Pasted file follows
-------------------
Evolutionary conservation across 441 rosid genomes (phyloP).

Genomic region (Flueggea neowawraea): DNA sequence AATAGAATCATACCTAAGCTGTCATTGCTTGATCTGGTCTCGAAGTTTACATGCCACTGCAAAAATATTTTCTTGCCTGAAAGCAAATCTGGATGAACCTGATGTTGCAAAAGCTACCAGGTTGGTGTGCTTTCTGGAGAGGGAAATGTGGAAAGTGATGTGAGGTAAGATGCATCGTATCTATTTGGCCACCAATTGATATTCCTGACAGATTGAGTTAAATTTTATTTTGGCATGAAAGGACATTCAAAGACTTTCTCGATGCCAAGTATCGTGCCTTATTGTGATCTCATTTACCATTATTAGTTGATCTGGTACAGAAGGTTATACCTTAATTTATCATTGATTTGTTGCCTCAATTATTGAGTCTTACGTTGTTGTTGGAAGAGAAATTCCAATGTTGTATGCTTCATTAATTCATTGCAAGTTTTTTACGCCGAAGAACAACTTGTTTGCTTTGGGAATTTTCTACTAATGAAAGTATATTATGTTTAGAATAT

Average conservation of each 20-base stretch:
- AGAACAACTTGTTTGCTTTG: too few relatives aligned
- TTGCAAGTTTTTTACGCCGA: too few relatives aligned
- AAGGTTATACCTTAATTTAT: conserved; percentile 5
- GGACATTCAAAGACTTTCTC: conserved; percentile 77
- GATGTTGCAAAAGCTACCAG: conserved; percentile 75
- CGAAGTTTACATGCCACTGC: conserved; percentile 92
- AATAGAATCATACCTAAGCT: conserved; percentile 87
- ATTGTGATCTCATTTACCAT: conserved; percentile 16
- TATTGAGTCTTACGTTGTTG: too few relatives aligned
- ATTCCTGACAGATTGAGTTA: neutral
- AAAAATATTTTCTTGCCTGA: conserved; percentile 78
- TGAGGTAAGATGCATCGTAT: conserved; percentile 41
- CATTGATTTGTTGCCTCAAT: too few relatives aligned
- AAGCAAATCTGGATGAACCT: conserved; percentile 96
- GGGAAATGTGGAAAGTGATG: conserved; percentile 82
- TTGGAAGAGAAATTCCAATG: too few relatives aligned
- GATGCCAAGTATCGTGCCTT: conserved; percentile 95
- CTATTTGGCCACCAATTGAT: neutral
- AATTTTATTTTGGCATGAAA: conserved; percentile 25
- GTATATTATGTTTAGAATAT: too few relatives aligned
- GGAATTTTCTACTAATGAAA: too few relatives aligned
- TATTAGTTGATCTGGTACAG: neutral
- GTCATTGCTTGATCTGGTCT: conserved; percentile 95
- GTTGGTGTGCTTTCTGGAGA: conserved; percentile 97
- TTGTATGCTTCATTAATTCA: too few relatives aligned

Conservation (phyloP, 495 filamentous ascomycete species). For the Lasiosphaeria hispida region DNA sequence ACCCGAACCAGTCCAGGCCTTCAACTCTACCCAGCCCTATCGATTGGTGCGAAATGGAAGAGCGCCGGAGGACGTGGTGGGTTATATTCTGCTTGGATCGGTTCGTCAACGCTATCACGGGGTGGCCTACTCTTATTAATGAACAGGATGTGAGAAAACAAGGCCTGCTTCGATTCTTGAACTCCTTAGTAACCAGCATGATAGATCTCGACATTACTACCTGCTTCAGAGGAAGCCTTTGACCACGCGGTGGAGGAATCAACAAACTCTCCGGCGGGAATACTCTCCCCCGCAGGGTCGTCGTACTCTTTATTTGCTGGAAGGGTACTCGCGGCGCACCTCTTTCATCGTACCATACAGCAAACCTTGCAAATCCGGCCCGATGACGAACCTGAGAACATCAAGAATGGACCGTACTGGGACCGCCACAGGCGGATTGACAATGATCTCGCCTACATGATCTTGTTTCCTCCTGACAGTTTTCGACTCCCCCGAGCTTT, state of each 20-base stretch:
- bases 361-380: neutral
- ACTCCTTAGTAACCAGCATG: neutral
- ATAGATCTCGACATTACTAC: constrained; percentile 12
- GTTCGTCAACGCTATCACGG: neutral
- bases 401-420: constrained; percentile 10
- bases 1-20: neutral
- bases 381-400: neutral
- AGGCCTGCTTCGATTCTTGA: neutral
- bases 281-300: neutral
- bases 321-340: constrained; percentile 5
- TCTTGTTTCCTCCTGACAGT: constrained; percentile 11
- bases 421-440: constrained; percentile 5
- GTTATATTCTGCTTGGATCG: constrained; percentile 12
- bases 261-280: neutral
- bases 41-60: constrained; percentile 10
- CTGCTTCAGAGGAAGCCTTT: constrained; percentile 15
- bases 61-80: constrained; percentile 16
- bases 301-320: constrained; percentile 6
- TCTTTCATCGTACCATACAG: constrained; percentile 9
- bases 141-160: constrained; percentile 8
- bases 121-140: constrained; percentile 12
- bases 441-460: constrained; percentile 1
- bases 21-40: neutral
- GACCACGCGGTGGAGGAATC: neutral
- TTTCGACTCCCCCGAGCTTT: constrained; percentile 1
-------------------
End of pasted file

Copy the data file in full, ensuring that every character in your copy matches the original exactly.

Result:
Evolutionary conservation across 441 rosid genomes (phyloP).

Genomic region (Flueggea neowawraea): DNA sequence AATAGAATCATACCTAAGCTGTCATTGCTTGATCTGGTCTCGAAGTTTACATGCCACTGCAAAAATATTTTCTTGCCTGAAAGCAAATCTGGATGAACCTGATGTTGCAAAAGCTACCAGGTTGGTGTGCTTTCTGGAGAGGGAAATGTGGAAAGTGATGTGAGGTAAGATGCATCGTATCTATTTGGCCACCAATTGATATTCCTGACAGATTGAGTTAAATTTTATTTTGGCATGAAAGGACATTCAAAGACTTTCTCGATGCCAAGTATCGTGCCTTATTGTGATCTCATTTACCATTATTAGTTGATCTGGTACAGAAGGTTATACCTTAATTTATCATTGATTTGTTGCCTCAATTATTGAGTCTTACGTTGTTGTTGGAAGAGAAATTCCAATGTTGTATGCTTCATTAATTCATTGCAAGTTTTTTACGCCGAAGAACAACTTGTTTGCTTTGGGAATTTTCTACTAATGAAAGTATATTATGTTTAGAATAT

Average conservation of each 20-base stretch:
- AGAACAACTTGTTTGCTTTG: too few relatives aligned
- TTGCAAGTTTTTTACGCCGA: too few relatives aligned
- AAGGTTATACCTTAATTTAT: conserved; percentile 5
- GGACATTCAAAGACTTTCTC: conserved; percentile 77
- GATGTTGCAAAAGCTACCAG: conserved; percentile 75
- CGAAGTTTACATGCCACTGC: conserved; percentile 92
- AATAGAATCATACCTAAGCT: conserved; percentile 87
- ATTGTGATCTCATTTACCAT: conserved; percentile 16
- TATTGAGTCTTACGTTGTTG: too few relatives aligned
- ATTCCTGACAGATTGAGTTA: neutral
- AAAAATATTTTCTTGCCTGA: conserved; percentile 78
- TGAGGTAAGATGCATCGTAT: conserved; percentile 41
- CATTGATTTGTTGCCTCAAT: too few relatives aligned
- AAGCAAATCTGGATGAACCT: conserved; percentile 96
- GGGAAATGTGGAAAGTGATG: conserved; percentile 82
- TTGGAAGAGAAATTCCAATG: too few relatives aligned
- GATGCCAAGTATCGTGCCTT: conserved; percentile 95
- CTATTTGGCCACCAATTGAT: neutral
- AATTTTATTTTGGCATGAAA: conserved; percentile 25
- GTATATTATGTTTAGAATAT: too few relatives aligned
- GGAATTTTCTACTAATGAAA: too few relatives aligned
- TATTAGTTGATCTGGTACAG: neutral
- GTCATTGCTTGATCTGGTCT: conserved; percentile 95
- GTTGGTGTGCTTTCTGGAGA: conserved; percentile 97
- TTGTATGCTTCATTAATTCA: too few relatives aligned

Conservation (phyloP, 495 filamentous ascomycete species). For the Lasiosphaeria hispida region DNA sequence ACCCGAACCAGTCCAGGCCTTCAACTCTACCCAGCCCTATCGATTGGTGCGAAATGGAAGAGCGCCGGAGGACGTGGTGGGTTATATTCTGCTTGGATCGGTTCGTCAACGCTATCACGGGGTGGCCTACTCTTATTAATGAACAGGATGTGAGAAAACAAGGCCTGCTTCGATTCTTGAACTCCTTAGTAACCAGCATGATAGATCTCGACATTACTACCTGCTTCAGAGGAAGCCTTTGACCACGCGGTGGAGGAATCAACAAACTCTCCGGCGGGAATACTCTCCCCCGCAGGGTCGTCGTACTCTTTATTTGCTGGAAGGGTACTCGCGGCGCACCTCTTTCATCGTACCATACAGCAAACCTTGCAAATCCGGCCCGATGACGAACCTGAGAACATCAAGAATGGACCGTACTGGGACCGCCACAGGCGGATTGACAATGATCTCGCCTACATGATCTTGTTTCCTCCTGACAGTTTTCGACTCCCCCGAGCTTT, state of each 20-base stretch:
- bases 361-380: neutral
- ACTCCTTAGTAACCAGCATG: neutral
- ATAGATCTCGACATTACTAC: constrained; percentile 12
- GTTCGTCAACGCTATCACGG: neutral
- bases 401-420: constrained; percentile 10
- bases 1-20: neutral
- bases 381-400: neutral
- AGGCCTGCTTCGATTCTTGA: neutral
- bases 281-300: neutral
- bases 321-340: constrained; percentile 5
- TCTTGTTTCCTCCTGACAGT: constrained; percentile 11
- bases 421-440: constrained; percentile 5
- GTTATATTCTGCTTGGATCG: constrained; percentile 12
- bases 261-280: neutral
- bases 41-60: constrained; percentile 10
- CTGCTTCAGAGGAAGCCTTT: constrained; percentile 15
- bases 61-80: constrained; percentile 16
- bases 301-320: constrained; percentile 6
- TCTTTCATCGTACCATACAG: constrained; percentile 9
- bases 141-160: constrained; percentile 8
- bases 121-140: constrained; percentile 12
- bases 441-460: constrained; percentile 1
- bases 21-40: neutral
- GACCACGCGGTGGAGGAATC: neutral
- TTTCGACTCCCCCGAGCTTT: constrained; percentile 1